I use Silicon Carbide for grinding and sanding. It makes the beads dark grey and they never come white again. I use other beads for the Aluminum Oxide polish and prepolish. The Aluminum Oxide seems to come off the beads better. I am thinking the coarse Silicon Carbide scratches up the beads a little and embeds more than the Aluminum Oxide.

At any rate I manage to keep it down to two bags of plastic beads. I just make sure to wash them good and then run them in the burnish stage with lots of soap before changing grits. 

I do the same with the barrels. I have one set of barrels for grinding and sanding. Another set for prepolish and polish. You can see the tiny Silicon Dioxide particles imbedded in the neoprene clearly on the grinding drums. I have a rubber gasket in my big tumbler that has lots of pores and texture and it gets in there pretty bad too. So I change barrels and beads when I shift from Silicon Carbide to Aluminum Oxide.

I do a lot of broken glass. Like cultured sea glass. I am not looking for a polish on it. I leave it frosted and a little pitted. I intentionally use the grinding barrels for the third pre-polish stage. It leaves a texture but gives the highlights a worn, burnished look. A little cross contamination from using the grinding barrels gives it a neat effect. And after a week tumbling with pre-polish in the barrel it removes all of the grit. So when I use the big tumbler to polish I always finish a load of glass before I use it for rocks I want a nice polish on.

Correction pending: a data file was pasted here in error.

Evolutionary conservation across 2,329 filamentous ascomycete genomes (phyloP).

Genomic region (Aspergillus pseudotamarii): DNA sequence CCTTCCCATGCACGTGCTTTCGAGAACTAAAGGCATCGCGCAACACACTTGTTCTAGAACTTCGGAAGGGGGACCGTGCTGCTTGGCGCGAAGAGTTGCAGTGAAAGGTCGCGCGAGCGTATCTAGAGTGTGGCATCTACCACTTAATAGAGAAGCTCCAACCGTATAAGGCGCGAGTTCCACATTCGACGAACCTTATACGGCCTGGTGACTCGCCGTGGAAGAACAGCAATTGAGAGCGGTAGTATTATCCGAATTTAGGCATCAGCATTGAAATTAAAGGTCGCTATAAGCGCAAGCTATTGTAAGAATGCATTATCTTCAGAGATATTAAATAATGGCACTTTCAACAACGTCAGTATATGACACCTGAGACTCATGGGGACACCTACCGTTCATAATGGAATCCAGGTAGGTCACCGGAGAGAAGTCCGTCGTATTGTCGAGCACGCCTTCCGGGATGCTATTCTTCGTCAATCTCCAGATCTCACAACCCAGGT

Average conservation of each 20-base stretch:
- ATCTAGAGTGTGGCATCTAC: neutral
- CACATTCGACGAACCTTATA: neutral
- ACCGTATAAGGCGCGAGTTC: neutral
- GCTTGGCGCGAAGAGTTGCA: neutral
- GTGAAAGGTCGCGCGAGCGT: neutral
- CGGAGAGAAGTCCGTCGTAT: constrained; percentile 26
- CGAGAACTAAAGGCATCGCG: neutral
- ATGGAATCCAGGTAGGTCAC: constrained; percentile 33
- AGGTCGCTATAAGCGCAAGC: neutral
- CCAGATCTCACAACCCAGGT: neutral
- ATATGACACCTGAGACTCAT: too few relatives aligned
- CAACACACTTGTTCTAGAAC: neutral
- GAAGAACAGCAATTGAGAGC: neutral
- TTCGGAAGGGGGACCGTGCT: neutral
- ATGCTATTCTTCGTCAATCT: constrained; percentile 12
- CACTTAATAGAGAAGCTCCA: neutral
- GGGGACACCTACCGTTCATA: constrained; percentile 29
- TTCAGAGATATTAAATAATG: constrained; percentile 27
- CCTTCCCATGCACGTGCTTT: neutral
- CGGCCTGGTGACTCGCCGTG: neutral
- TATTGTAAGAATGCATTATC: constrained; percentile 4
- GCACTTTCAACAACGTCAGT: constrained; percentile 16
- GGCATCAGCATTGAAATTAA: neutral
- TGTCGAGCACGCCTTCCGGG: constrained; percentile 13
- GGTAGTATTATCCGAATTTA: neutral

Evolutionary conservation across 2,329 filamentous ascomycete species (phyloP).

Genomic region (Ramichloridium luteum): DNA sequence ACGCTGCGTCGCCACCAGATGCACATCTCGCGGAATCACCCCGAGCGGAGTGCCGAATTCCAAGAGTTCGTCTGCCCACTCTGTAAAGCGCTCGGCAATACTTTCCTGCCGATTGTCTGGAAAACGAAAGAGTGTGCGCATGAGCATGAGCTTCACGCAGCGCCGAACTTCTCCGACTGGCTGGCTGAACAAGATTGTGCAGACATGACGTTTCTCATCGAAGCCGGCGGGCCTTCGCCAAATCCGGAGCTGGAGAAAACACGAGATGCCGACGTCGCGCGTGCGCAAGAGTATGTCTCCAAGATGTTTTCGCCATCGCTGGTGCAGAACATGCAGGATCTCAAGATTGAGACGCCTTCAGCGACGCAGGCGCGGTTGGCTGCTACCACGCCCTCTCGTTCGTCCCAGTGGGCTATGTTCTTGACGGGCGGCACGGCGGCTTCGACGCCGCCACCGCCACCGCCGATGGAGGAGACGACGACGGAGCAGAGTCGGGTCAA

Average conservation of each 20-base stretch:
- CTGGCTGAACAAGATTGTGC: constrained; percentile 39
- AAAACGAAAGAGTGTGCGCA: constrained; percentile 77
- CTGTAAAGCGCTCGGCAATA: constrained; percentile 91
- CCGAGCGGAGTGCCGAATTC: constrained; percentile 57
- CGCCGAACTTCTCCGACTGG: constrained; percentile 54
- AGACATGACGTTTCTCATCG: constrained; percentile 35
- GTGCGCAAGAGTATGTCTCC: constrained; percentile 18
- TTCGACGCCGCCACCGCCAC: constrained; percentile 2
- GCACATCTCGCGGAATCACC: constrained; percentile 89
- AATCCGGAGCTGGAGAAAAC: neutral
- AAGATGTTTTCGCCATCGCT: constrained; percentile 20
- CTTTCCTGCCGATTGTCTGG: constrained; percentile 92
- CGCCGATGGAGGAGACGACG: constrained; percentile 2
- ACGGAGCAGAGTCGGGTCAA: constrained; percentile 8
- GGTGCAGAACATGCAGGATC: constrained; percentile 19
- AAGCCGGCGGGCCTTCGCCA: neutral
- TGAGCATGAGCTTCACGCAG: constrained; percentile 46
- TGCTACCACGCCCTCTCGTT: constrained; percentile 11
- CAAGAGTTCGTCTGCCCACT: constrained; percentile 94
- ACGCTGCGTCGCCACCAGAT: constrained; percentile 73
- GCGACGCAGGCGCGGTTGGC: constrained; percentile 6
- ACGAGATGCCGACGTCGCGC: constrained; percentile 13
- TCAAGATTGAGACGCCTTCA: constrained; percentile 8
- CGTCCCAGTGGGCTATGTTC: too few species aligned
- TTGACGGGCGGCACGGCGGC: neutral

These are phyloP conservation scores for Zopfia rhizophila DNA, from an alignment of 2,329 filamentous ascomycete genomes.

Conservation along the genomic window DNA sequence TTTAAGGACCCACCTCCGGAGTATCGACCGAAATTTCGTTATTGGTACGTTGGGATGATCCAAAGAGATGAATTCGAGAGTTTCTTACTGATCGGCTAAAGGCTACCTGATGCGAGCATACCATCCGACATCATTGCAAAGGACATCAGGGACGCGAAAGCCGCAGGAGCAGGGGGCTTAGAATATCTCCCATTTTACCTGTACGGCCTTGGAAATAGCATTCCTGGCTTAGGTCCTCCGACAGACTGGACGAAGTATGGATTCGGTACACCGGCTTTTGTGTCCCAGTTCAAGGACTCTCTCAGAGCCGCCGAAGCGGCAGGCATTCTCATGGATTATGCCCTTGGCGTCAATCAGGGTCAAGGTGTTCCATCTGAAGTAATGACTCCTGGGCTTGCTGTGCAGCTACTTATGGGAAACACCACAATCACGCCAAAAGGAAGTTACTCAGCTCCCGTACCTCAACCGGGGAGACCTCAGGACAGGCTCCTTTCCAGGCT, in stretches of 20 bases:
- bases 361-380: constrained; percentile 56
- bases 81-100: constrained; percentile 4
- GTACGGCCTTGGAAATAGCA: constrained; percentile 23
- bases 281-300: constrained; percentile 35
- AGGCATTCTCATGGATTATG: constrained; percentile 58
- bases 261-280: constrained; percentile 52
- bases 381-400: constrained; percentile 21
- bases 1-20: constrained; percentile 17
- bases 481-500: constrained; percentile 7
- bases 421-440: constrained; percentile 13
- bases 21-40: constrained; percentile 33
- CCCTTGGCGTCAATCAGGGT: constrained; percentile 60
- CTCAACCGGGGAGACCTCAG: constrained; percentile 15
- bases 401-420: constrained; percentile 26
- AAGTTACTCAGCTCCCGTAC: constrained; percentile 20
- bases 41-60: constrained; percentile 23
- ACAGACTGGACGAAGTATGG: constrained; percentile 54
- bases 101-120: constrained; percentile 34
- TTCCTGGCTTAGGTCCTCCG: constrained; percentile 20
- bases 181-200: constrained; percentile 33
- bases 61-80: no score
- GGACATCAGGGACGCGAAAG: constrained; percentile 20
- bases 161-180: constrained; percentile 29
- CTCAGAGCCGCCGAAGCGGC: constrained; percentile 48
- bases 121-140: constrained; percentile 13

Thanks for the interesting posts I will try that. To be clear do you add the soap with the polish in the final stage? 

This is one of my rocks from my second batch after the first course grit tumble. They are back in the tumbler right now for the second tumble in fine grit. When this rock was in raw form it looked like it was petrified wood. Not sure now though lol.

 

 

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Yes. Use soap. Liquid dish soap or dry laundry powder. To thicken the slurry and cause foam. 

It looks like petrified wood to me. Wood agate is the easiest stuff to polish and looks great. I tumble almost every piece I find. I love it!

 

 

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1 hour ago, Bedrock Bob said:

Yes. Use soap. Liquid dish soap or dry laundry powder. To thicken the slurry and cause foam. 

It looks like petrified wood to me. Wood agate is the easiest stuff to polish and looks great. I tumble almost every piece I find. I love it!

 

 

Awesome! Thanks!! I will definitely do that.

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Some guys use Karo corn syrup or molasses to thicken the final polish slurry. I tried it and it works great. But it builds a lot of pressure in the barrels and needs to be burped a couple of times during the run. I think it was making agate mash or something with the sugar.

I think you could use anything from tapioca to motor oil if you wanted to. I use dish soap or soap flakes but I am still experimenting. I think old latex paint would work great. It might be tough to get out of the cracks but on some stones it might just be perfect.

I have had great luck at filling pits and cracks with pigmented epoxy and tumbling too. I made an awesome gold ore specimen with a cracked piece of quartzite and gold epoxy. And black epoxy will make lots of worthless rocks into amazing tumbled stones.

Don't be afraid to be creative with that tumbler on other things too. Glass, metal castings, broken bits of ceramic plates or tile... Lots of stuff can be shaped, smoothed, textured and polished in that tumbler!